Sylvia had many interests, including theatre and literature, being a keen member of a reading club which often convened at her address as well as residential trips, often contributing poetry of her own.

The Government lock-down and restrictions during the pandemic took a big toll, as it did for so many elderly people living alone who were deprived of the social interactions necessary for a meaningful quality of life. 

Sylvia moved to supported accommodation in Yelverton, but after a fall was hospitalised in Derriford during the later stages of Covid. She was there for months, with no visitors allowed. After an attempted return to the supported accommodation, Devon Social Services intervened and moved her for a “temporary assessment” to an abysmal “care” home called Hart Care. There after a period of neglect, her physical and mental health rapidly deteriorated, family were unable to visit, but after an SOS call she was taken by ambulance to hospital, severely dehydrated. 

Thankfully after months of being nursed back to health at the wonderful Tavistock Community hospital, Sylvia with the support of family moved to a decent care home, where she saw out her final days before passing away peacefully in her sleep in February 2023. 

Her funeral was well attended and a celebration of her early life. Appropriately, the service was beautifully conducted by John Sims, a family friend (son of Ann) acting as celebrant.

There were drinks after the service at Ford Park Cemetery visitor centre, where Sylvia had previously volunteered.

Sylvia is greatly missed by friends and family alike. In addition to the three children, she is missed by her grandchildren. 

Sylvia Foxsmith, RIP, 1939-2023

1 William Clifford Cook 20/11/1911-29/12/1987,  Phyliss Joan Pawlby 26/10/1913-29/02/2001

2 St Joseph’s now known as Crackley Hall Barrs Hill pictured below:

3 Sylvia B. married Alan to become Sylvia Sakne, stayed in Coventry, had two children Russell and Sita, who the Foxsmith children knew through childhood. I would love to hear from there but cannot trace- any ideas? GF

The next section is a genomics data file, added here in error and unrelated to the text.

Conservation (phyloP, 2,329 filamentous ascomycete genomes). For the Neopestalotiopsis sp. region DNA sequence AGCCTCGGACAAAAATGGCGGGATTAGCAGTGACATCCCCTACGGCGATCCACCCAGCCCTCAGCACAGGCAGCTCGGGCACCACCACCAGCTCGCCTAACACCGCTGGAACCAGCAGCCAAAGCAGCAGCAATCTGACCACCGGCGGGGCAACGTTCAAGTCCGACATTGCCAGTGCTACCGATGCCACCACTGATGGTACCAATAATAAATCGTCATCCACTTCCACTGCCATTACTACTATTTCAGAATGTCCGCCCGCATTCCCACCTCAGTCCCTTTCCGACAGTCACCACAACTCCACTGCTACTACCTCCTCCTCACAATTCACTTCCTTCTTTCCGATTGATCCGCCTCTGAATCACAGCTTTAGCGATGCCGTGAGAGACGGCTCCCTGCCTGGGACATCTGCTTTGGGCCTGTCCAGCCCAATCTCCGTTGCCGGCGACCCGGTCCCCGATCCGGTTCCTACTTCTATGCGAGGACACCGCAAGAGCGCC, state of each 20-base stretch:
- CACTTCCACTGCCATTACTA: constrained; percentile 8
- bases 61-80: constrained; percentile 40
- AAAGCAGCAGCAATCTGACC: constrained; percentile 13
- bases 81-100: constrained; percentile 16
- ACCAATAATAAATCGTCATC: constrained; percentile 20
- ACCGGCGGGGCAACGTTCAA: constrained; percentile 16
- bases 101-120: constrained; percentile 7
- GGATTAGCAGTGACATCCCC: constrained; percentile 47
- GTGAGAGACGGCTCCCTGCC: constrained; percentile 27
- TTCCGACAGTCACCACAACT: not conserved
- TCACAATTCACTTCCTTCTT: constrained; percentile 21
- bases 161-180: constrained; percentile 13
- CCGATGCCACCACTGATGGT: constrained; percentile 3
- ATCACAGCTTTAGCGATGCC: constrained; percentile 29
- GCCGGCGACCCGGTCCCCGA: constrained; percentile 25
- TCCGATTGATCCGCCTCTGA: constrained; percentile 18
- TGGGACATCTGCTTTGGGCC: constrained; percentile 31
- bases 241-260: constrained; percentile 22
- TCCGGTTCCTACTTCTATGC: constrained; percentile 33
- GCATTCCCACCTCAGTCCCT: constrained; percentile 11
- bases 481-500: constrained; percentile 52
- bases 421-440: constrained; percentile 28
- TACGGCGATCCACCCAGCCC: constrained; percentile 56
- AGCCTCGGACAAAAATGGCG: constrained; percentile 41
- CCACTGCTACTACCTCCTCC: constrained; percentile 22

Sylvia F with Greg and Sylvia S with Russell

4. RadioParts- Originally at 63 Old Town St, later Market Way. 

5. These lifelong friends included Frances, whose daughter Tracey was Sylvias god-daughter, Gerry and Malcolm (also godparents), Vanessa, and Ann (both godmothers to Naomi). Also, through William, friends such as John Pickles (god-father to M.)

6. When they first bought, the address was still “Staddon Close”, later renamed to Staddiscombe Rd. The phone number was Plymouth 43563!

7. M. not named in this obituary and no photos, at their request.

In Memoriam: Sylvia is remembered at St Werburghs, and also at Mount Edgecumbe Park (her mother Phyllis Cook is also remembered at Mount Edgecumbe, where her ashes were scattered in 2004) 

Eulogy: Sylvia’s funeral service was held in Plymouth, and well attended by friends and family. The eulogy was written and read by her son M. , an edited version of which appears here:-

My grandparents had a big influence on my mother, their only child,  even for the time.

After ‘O’ levels my mother wanted to carry on studying. But at the same time my grandfather unfortunately injured himself falling off a ladder when setting up a new business. They needed her in Plymouth so she moved to down to help them.

I can still remember her in the shop with shelfs of doorbells and light bulbs batteries, different ‘Radio Parts’.  

It seems that she had a good times in her teens and twenties going out to dances and still retained the friendship of many of those lovely friends until the end.